Posted By : The Animal Facts Editorial Team
Date: December 8, 2021 5:30 am
Giant Panda Yang Guang feeds on bamboo in his habitat at the Edinburgh Zoo where he will be spending a further two years before returning to China
Photo Credit: RZSS
Edinburgh Zoo have announced that their giant pandas will return to China in 2023 following a further two year extension to their loan. It is hoped that the extension will allow their keepers to travel with them when they return to China.
Giant pandas Yang Guang and Tian Tian have been residents at Edinburgh Zoo since December 2011 when the zoo began a a 10-year arrangement between the wildlife conservation charity and the China Wildlife Conservation Association.
David Field, RZSS chief executive, said, “We are thrilled that Yang Guang and Tian Tian will be staying at Edinburgh Zoo for two more years.
“Through co-operation with our partners in China, we have had many successes over the past ten years in terms of technique exchanges, scientific research and public engagement."
“Yang Guang and Tian Tian have helped millions of people connect with nature, so it is fantastic that they will be with us a little longer before we say goodbye, especially as the pandemic has made it much harder for people to visit them."
“We also hope that international travel restrictions will ease over the next two years, meaning our giant panda keepers will be able to travel with Yang Guang and Tian Tian to China and help them settle into their new homes. This will be ideal as they both have strong bonds with our panda team.”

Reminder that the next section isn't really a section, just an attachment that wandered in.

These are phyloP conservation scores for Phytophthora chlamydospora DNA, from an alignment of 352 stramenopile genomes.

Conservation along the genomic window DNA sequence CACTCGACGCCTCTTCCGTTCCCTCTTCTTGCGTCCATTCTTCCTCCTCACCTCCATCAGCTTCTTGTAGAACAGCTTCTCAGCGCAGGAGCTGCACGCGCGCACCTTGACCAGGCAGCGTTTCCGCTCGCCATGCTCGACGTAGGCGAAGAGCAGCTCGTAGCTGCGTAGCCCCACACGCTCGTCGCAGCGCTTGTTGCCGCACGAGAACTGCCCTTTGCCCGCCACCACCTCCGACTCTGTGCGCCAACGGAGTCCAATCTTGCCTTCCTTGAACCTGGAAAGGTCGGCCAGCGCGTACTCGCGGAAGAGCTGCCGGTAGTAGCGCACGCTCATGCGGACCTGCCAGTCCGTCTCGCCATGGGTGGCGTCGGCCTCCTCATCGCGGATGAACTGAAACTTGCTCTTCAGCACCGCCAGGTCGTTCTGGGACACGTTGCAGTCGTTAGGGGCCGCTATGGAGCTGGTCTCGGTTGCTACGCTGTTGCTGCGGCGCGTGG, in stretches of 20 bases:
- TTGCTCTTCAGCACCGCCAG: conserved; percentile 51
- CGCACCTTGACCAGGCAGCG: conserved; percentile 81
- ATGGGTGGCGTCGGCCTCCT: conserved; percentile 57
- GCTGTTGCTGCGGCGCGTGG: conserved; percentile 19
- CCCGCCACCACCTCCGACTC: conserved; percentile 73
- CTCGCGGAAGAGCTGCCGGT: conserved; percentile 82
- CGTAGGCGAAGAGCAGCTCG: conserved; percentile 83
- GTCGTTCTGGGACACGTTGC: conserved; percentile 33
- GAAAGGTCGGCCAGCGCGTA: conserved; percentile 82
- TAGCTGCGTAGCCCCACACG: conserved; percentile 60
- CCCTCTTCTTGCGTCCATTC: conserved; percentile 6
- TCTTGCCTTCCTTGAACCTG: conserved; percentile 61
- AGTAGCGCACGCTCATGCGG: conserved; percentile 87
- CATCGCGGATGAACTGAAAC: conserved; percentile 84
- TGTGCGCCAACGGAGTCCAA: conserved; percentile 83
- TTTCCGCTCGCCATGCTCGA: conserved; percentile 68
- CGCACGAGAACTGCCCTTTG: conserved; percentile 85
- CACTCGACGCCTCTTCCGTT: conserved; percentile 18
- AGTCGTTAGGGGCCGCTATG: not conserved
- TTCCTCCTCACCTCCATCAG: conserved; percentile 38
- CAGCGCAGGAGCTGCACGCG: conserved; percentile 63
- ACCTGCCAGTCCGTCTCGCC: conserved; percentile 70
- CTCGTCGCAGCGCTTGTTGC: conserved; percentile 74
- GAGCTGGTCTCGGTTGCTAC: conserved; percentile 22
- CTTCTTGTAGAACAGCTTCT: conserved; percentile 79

Edinburgh Zoo will now commence planning to convert the habitat for a new species once the pandas leave in 2023. This planning will focus on ensuring that the exhibit becomes home to a species which is is need of conservation efforts.
“Many other animals still face the threat of extinction and we are excited about working with a new species at the zoo. We will decide on the species over the next year, with a crucial factor being how we can support conservation in the wild.”
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During their stay at the zoo Yang Guang and Tian Tian have unfortunately become known for their many unsuccessful attempt to become parents. During this two year extension no breeding attempts will be made.
“A cub would have generated even more interest in giant pandas and given Tian Tian a wonderful opportunity to be a mother again, after she gave birth in China.” said Field.
“However, natural and artificial insemination breeding attempts have not been successful and now is the time to move on and just enjoy having Yang Guang and Tian Tian with us for two more years.
“We are very proud of the contribution we have made to giant panda breeding research alongside our partners at the University of Edinburgh and our findings have been of real benefit to international efforts to protect the species.”
During the time Yang Guang and Tian Tian have been Scottish citizens much has changed in their native China. This includes their species going from endangered to vulnerable. Mr. Field explained more, "“It is encouraging that the status of giant pandas in the wild has been moved by the IUCN from endangered to vulnerable thanks to conservation efforts in China. However, their conservation still faces many challenges, so we will continue to make a substantial annual donation to support this work while Yang Guang and Tian Tian remain with us."
Giant panda Tian Tian explores her habitat at the Edinburgh Zoo where she will be staying for further two years
Photo Credit: RZSS